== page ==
How to Write Endings for Mystery Novels
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Posted by: nancycurteman | October 29, 2017

How to Increase Reviews of Your Novel

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In general, authors seek as many book reviews as possible. The jury is still out on the actual impact of book reviews on sales. Some reader polls have indicated that only a small percentage of shoppers in brick and mortar stores look first at reviews before purchasing a book. They first check the cover and then turn to the back of the book to learn about content. After that they may check reviews.

If your book is selling on line, Amazon places more emphasis on reviews that include one to five-star ratings. However, Amazon has had issues with untrustworthy book reviews. Some authors pay third parties to write reviews which may or may not be legitimate.

In any event, it is probably a good idea to know how to increase reviews of your novel not just to boost sales, but to learn from the honest feedback provided by readers and peers. Honest reviews can help you grow as a writer. Here are some ways to increase reviews of your novel.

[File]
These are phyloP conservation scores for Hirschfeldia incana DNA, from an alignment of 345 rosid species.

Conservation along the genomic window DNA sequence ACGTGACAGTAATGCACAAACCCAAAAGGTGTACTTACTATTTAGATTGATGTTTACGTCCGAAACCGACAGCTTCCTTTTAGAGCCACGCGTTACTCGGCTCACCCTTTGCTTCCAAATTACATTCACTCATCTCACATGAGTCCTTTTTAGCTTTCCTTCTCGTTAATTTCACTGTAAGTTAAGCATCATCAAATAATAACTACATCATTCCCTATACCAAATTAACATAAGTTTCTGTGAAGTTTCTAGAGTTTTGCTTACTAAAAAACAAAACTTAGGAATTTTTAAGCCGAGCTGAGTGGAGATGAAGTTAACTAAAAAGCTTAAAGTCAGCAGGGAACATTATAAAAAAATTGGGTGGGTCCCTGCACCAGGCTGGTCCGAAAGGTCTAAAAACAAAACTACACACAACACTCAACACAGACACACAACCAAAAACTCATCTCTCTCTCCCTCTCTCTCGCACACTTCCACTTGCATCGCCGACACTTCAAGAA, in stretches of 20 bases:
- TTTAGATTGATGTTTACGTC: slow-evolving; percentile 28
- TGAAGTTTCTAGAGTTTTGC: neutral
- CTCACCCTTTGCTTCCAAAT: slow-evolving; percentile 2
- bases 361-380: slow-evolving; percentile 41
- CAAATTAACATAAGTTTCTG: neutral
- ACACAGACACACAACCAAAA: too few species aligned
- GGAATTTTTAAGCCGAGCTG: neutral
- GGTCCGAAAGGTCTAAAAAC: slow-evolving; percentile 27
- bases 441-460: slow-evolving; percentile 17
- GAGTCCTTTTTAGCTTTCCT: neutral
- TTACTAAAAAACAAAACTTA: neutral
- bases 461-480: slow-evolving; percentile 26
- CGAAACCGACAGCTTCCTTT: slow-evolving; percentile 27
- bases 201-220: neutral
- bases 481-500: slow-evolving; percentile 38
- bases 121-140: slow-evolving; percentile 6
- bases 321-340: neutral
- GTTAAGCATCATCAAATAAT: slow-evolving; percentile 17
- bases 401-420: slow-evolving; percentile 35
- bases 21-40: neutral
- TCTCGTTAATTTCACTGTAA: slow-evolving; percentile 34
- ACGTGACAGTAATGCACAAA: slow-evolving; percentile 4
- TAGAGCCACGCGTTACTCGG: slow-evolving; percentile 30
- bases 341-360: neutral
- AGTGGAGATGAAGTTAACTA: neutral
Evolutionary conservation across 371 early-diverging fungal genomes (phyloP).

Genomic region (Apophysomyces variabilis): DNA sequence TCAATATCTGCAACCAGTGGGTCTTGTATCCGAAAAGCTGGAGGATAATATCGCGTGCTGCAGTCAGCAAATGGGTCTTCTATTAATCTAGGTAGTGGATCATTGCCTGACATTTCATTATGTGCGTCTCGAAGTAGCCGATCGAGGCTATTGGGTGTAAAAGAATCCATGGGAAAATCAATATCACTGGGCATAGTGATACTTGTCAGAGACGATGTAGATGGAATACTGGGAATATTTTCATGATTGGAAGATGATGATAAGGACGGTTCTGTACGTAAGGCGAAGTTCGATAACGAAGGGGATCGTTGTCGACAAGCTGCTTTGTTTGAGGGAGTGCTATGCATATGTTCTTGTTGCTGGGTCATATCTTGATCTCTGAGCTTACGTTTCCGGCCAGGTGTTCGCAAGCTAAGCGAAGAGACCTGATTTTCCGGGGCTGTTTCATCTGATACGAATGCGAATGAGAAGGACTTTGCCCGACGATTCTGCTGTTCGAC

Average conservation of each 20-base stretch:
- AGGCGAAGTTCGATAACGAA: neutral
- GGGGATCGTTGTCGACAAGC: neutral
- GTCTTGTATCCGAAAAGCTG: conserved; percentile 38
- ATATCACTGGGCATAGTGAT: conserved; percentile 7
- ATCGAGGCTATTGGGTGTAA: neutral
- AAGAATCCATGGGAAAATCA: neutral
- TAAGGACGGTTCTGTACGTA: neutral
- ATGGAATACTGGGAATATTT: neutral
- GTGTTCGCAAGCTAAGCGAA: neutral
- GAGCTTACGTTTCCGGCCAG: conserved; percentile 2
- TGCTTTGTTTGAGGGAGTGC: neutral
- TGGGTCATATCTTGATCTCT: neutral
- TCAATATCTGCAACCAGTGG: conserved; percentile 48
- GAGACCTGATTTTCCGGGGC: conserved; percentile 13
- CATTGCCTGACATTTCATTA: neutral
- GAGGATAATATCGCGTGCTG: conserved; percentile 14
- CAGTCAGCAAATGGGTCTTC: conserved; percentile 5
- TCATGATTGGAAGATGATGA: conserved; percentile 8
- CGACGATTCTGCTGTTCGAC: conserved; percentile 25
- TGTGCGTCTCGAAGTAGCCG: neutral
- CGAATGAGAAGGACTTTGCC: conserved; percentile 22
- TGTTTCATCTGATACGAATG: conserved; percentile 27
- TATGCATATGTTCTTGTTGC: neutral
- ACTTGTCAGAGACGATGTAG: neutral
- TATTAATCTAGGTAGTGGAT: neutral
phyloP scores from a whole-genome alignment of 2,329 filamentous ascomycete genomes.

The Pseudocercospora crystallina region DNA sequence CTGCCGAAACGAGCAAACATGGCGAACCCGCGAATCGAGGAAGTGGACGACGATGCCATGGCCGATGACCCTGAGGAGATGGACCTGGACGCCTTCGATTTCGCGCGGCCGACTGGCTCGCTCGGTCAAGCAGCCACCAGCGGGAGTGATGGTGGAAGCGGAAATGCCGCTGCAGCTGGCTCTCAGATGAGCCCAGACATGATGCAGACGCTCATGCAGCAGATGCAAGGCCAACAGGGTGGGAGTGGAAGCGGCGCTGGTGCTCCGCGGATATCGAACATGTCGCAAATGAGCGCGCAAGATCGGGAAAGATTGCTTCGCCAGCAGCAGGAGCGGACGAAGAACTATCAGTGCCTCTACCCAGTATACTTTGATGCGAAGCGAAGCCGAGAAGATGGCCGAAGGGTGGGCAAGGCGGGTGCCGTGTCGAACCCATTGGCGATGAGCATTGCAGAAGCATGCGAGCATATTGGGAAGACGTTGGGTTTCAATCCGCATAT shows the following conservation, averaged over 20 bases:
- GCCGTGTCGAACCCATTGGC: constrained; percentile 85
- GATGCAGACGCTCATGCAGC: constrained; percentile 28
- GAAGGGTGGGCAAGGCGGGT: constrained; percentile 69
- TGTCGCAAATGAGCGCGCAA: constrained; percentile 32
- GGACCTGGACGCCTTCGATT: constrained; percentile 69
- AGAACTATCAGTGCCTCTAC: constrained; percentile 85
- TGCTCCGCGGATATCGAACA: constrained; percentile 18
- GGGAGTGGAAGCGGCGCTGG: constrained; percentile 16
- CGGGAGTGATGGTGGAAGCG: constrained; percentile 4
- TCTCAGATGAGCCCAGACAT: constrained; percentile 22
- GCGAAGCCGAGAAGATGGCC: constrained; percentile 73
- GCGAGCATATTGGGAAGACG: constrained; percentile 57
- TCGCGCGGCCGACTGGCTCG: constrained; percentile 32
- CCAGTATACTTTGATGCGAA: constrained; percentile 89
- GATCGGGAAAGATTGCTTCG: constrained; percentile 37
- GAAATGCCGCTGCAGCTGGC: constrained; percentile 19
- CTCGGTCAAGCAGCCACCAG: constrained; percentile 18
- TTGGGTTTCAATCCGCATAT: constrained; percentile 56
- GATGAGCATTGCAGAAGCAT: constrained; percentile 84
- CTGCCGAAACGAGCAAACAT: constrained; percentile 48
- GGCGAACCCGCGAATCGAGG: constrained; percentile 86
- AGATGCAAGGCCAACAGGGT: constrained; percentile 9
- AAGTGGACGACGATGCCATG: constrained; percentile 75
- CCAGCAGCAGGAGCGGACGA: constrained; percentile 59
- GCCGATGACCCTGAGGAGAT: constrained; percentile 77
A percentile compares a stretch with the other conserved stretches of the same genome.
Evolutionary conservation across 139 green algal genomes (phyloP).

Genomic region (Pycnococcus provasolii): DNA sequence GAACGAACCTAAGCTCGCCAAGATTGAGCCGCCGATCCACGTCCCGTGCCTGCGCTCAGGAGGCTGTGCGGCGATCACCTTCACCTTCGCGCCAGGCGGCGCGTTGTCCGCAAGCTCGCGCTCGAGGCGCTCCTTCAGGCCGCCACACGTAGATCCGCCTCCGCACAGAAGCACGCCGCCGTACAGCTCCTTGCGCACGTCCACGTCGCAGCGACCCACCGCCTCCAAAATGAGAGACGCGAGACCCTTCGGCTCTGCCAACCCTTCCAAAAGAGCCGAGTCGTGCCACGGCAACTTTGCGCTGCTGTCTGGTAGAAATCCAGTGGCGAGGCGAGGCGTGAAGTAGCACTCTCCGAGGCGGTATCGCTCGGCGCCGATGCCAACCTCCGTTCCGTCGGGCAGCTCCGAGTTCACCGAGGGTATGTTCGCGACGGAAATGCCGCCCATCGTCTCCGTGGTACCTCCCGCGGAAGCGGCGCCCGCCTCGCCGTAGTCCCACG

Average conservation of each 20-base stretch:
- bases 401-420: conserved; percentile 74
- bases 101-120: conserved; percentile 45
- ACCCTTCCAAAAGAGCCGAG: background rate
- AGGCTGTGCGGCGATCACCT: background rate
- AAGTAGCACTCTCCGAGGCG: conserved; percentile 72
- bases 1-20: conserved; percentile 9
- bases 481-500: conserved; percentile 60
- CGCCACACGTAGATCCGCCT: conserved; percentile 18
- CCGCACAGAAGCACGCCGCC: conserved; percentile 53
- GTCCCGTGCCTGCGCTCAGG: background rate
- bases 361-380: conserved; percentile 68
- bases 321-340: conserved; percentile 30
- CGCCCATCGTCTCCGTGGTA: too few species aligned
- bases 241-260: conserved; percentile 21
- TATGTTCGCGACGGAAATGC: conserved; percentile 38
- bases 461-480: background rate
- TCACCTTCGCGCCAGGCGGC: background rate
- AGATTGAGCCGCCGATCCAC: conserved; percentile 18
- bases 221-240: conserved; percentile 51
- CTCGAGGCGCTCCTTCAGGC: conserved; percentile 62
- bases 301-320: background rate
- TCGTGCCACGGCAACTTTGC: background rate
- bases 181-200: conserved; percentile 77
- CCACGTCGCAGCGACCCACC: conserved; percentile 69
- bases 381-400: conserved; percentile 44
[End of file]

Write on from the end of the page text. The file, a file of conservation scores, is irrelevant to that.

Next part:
• Use social media. Check out book blogger sites. These sites are usually maintained by avid readers who will provide good feedback. If they review your book, provide a link to their sites from your own site. Consider blog tours and online author interviews.
  • Use your website or blog site to encourage reviews. Let your readers know how much you appreciate reviews and how important they are. Make it easy for them to do a review by providing some basic “how to” instructions and a by adding a link to your sale page.
  • Solicit and accept speaking engagements, library visits, media events. Offer to present a class in your local community college. Offer free ebooks to the first five people who will do a review.
  • Target top reviewers on Amazon. Go to the author pages of writers in your genre. Click on reviews of their books to find the reviewer’s Amazon profile. Look for contact info and send the reviewer a query noting that you read some of their reviews and really enjoyed them. Ask if they would consider reviewing one of your novels.

Here are a couple of caveats. Never trade reviews and don’t pay for customer reviews. Both are against Amazon’s terms of service and could get you kicked off the site.

Book reviews are certainly useful. It is worth the effort to try my suggestions for increasing reviews of your novels.  Here are some examples of reviews I’ve received (scroll down to product details). Please share any other ideas you might have come across.